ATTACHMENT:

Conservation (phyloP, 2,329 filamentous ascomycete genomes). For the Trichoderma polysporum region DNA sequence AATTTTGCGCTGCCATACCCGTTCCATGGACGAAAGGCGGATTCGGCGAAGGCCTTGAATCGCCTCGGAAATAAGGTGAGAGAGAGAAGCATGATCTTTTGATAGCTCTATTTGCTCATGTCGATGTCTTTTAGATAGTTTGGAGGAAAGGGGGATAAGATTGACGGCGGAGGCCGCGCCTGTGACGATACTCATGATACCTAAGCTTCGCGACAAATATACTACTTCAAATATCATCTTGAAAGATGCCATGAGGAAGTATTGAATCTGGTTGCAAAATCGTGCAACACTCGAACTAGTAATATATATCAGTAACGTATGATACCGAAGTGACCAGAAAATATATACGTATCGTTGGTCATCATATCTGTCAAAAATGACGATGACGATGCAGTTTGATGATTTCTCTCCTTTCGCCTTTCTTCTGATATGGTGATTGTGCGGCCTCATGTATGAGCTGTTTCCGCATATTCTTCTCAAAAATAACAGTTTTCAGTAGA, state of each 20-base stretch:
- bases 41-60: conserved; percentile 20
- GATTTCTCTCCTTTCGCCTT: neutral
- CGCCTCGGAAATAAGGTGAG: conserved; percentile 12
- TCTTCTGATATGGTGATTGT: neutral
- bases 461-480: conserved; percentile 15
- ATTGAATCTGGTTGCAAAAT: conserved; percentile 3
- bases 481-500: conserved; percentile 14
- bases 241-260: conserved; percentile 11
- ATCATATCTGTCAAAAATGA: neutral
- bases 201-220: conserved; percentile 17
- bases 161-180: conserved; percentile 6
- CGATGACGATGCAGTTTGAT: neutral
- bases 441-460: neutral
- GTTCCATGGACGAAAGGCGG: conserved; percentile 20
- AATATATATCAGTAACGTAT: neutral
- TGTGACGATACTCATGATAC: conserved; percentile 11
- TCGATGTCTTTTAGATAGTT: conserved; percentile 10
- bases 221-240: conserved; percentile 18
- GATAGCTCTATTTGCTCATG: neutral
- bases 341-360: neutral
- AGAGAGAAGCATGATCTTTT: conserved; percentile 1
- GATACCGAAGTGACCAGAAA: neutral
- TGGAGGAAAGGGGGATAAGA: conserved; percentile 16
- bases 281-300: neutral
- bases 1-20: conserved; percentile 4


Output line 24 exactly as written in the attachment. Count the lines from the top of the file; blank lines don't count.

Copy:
- TGGAGGAAAGGGGGATAAGA: conserved; percentile 16